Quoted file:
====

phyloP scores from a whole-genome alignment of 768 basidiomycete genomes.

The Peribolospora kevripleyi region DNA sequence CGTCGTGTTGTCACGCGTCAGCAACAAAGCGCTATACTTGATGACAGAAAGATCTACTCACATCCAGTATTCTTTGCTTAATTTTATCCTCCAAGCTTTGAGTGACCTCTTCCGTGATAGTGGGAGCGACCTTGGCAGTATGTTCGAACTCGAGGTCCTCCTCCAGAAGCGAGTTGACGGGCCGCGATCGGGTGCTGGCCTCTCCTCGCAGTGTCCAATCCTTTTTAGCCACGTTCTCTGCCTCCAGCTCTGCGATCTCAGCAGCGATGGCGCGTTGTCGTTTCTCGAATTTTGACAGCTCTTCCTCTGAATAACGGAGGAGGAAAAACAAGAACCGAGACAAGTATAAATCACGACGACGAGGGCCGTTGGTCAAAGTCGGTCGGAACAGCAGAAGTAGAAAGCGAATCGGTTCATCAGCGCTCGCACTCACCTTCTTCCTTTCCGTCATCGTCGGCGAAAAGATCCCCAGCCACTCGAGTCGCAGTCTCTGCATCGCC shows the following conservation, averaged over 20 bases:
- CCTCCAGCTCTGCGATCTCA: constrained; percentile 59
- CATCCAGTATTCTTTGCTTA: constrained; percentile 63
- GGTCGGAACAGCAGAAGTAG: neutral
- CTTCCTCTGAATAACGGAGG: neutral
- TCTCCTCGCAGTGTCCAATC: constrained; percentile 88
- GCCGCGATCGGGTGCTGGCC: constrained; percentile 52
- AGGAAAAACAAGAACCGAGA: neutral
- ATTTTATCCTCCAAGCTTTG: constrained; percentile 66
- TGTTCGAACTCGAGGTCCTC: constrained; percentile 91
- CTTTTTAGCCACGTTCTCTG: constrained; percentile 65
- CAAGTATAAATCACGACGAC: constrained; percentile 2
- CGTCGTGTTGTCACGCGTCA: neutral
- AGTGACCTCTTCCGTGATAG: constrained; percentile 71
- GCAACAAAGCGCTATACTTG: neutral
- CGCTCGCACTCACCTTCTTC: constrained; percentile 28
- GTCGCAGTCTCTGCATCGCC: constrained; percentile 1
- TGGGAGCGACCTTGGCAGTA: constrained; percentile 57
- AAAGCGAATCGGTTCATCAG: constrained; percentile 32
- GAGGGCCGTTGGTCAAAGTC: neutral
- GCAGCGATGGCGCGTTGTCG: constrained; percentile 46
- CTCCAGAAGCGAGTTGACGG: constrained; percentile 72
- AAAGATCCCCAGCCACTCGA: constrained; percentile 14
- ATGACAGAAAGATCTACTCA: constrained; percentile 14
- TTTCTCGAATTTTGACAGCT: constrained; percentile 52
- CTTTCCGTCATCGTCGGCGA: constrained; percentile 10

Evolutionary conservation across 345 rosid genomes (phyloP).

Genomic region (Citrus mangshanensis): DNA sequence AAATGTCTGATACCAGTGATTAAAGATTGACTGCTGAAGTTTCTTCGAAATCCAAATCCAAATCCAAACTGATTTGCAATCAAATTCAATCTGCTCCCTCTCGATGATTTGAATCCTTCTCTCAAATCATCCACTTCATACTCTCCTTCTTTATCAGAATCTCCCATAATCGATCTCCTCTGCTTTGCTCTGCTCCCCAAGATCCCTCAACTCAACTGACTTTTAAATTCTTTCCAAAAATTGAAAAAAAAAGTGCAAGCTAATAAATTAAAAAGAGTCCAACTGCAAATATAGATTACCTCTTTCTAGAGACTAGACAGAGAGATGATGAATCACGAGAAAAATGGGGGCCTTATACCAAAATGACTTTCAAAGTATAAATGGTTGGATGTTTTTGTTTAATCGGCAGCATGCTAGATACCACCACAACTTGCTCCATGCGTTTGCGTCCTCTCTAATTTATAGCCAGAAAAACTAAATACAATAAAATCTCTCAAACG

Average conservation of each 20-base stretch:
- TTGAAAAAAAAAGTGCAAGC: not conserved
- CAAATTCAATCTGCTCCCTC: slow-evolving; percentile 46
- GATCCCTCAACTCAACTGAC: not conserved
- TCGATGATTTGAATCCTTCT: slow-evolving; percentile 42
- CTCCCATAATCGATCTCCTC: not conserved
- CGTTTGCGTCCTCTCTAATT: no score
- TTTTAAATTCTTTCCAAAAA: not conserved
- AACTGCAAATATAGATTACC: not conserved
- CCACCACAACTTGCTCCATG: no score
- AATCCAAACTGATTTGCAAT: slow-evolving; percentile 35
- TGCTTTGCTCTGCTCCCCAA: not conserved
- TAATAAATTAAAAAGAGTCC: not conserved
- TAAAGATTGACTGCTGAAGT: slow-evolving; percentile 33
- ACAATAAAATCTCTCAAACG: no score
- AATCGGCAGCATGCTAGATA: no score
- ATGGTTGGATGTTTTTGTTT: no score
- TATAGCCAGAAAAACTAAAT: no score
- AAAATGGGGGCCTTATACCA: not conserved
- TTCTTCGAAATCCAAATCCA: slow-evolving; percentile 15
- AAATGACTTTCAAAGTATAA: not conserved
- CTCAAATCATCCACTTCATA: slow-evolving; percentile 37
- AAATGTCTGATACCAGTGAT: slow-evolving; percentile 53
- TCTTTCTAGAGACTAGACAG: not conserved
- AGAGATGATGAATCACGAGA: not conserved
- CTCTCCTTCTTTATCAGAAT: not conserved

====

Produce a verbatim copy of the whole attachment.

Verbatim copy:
phyloP scores from a whole-genome alignment of 768 basidiomycete genomes.

The Peribolospora kevripleyi region DNA sequence CGTCGTGTTGTCACGCGTCAGCAACAAAGCGCTATACTTGATGACAGAAAGATCTACTCACATCCAGTATTCTTTGCTTAATTTTATCCTCCAAGCTTTGAGTGACCTCTTCCGTGATAGTGGGAGCGACCTTGGCAGTATGTTCGAACTCGAGGTCCTCCTCCAGAAGCGAGTTGACGGGCCGCGATCGGGTGCTGGCCTCTCCTCGCAGTGTCCAATCCTTTTTAGCCACGTTCTCTGCCTCCAGCTCTGCGATCTCAGCAGCGATGGCGCGTTGTCGTTTCTCGAATTTTGACAGCTCTTCCTCTGAATAACGGAGGAGGAAAAACAAGAACCGAGACAAGTATAAATCACGACGACGAGGGCCGTTGGTCAAAGTCGGTCGGAACAGCAGAAGTAGAAAGCGAATCGGTTCATCAGCGCTCGCACTCACCTTCTTCCTTTCCGTCATCGTCGGCGAAAAGATCCCCAGCCACTCGAGTCGCAGTCTCTGCATCGCC shows the following conservation, averaged over 20 bases:
- CCTCCAGCTCTGCGATCTCA: constrained; percentile 59
- CATCCAGTATTCTTTGCTTA: constrained; percentile 63
- GGTCGGAACAGCAGAAGTAG: neutral
- CTTCCTCTGAATAACGGAGG: neutral
- TCTCCTCGCAGTGTCCAATC: constrained; percentile 88
- GCCGCGATCGGGTGCTGGCC: constrained; percentile 52
- AGGAAAAACAAGAACCGAGA: neutral
- ATTTTATCCTCCAAGCTTTG: constrained; percentile 66
- TGTTCGAACTCGAGGTCCTC: constrained; percentile 91
- CTTTTTAGCCACGTTCTCTG: constrained; percentile 65
- CAAGTATAAATCACGACGAC: constrained; percentile 2
- CGTCGTGTTGTCACGCGTCA: neutral
- AGTGACCTCTTCCGTGATAG: constrained; percentile 71
- GCAACAAAGCGCTATACTTG: neutral
- CGCTCGCACTCACCTTCTTC: constrained; percentile 28
- GTCGCAGTCTCTGCATCGCC: constrained; percentile 1
- TGGGAGCGACCTTGGCAGTA: constrained; percentile 57
- AAAGCGAATCGGTTCATCAG: constrained; percentile 32
- GAGGGCCGTTGGTCAAAGTC: neutral
- GCAGCGATGGCGCGTTGTCG: constrained; percentile 46
- CTCCAGAAGCGAGTTGACGG: constrained; percentile 72
- AAAGATCCCCAGCCACTCGA: constrained; percentile 14
- ATGACAGAAAGATCTACTCA: constrained; percentile 14
- TTTCTCGAATTTTGACAGCT: constrained; percentile 52
- CTTTCCGTCATCGTCGGCGA: constrained; percentile 10

Evolutionary conservation across 345 rosid genomes (phyloP).

Genomic region (Citrus mangshanensis): DNA sequence AAATGTCTGATACCAGTGATTAAAGATTGACTGCTGAAGTTTCTTCGAAATCCAAATCCAAATCCAAACTGATTTGCAATCAAATTCAATCTGCTCCCTCTCGATGATTTGAATCCTTCTCTCAAATCATCCACTTCATACTCTCCTTCTTTATCAGAATCTCCCATAATCGATCTCCTCTGCTTTGCTCTGCTCCCCAAGATCCCTCAACTCAACTGACTTTTAAATTCTTTCCAAAAATTGAAAAAAAAAGTGCAAGCTAATAAATTAAAAAGAGTCCAACTGCAAATATAGATTACCTCTTTCTAGAGACTAGACAGAGAGATGATGAATCACGAGAAAAATGGGGGCCTTATACCAAAATGACTTTCAAAGTATAAATGGTTGGATGTTTTTGTTTAATCGGCAGCATGCTAGATACCACCACAACTTGCTCCATGCGTTTGCGTCCTCTCTAATTTATAGCCAGAAAAACTAAATACAATAAAATCTCTCAAACG

Average conservation of each 20-base stretch:
- TTGAAAAAAAAAGTGCAAGC: not conserved
- CAAATTCAATCTGCTCCCTC: slow-evolving; percentile 46
- GATCCCTCAACTCAACTGAC: not conserved
- TCGATGATTTGAATCCTTCT: slow-evolving; percentile 42
- CTCCCATAATCGATCTCCTC: not conserved
- CGTTTGCGTCCTCTCTAATT: no score
- TTTTAAATTCTTTCCAAAAA: not conserved
- AACTGCAAATATAGATTACC: not conserved
- CCACCACAACTTGCTCCATG: no score
- AATCCAAACTGATTTGCAAT: slow-evolving; percentile 35
- TGCTTTGCTCTGCTCCCCAA: not conserved
- TAATAAATTAAAAAGAGTCC: not conserved
- TAAAGATTGACTGCTGAAGT: slow-evolving; percentile 33
- ACAATAAAATCTCTCAAACG: no score
- AATCGGCAGCATGCTAGATA: no score
- ATGGTTGGATGTTTTTGTTT: no score
- TATAGCCAGAAAAACTAAAT: no score
- AAAATGGGGGCCTTATACCA: not conserved
- TTCTTCGAAATCCAAATCCA: slow-evolving; percentile 15
- AAATGACTTTCAAAGTATAA: not conserved
- CTCAAATCATCCACTTCATA: slow-evolving; percentile 37
- AAATGTCTGATACCAGTGAT: slow-evolving; percentile 53
- TCTTTCTAGAGACTAGACAG: not conserved
- AGAGATGATGAATCACGAGA: not conserved
- CTCTCCTTCTTTATCAGAAT: not conserved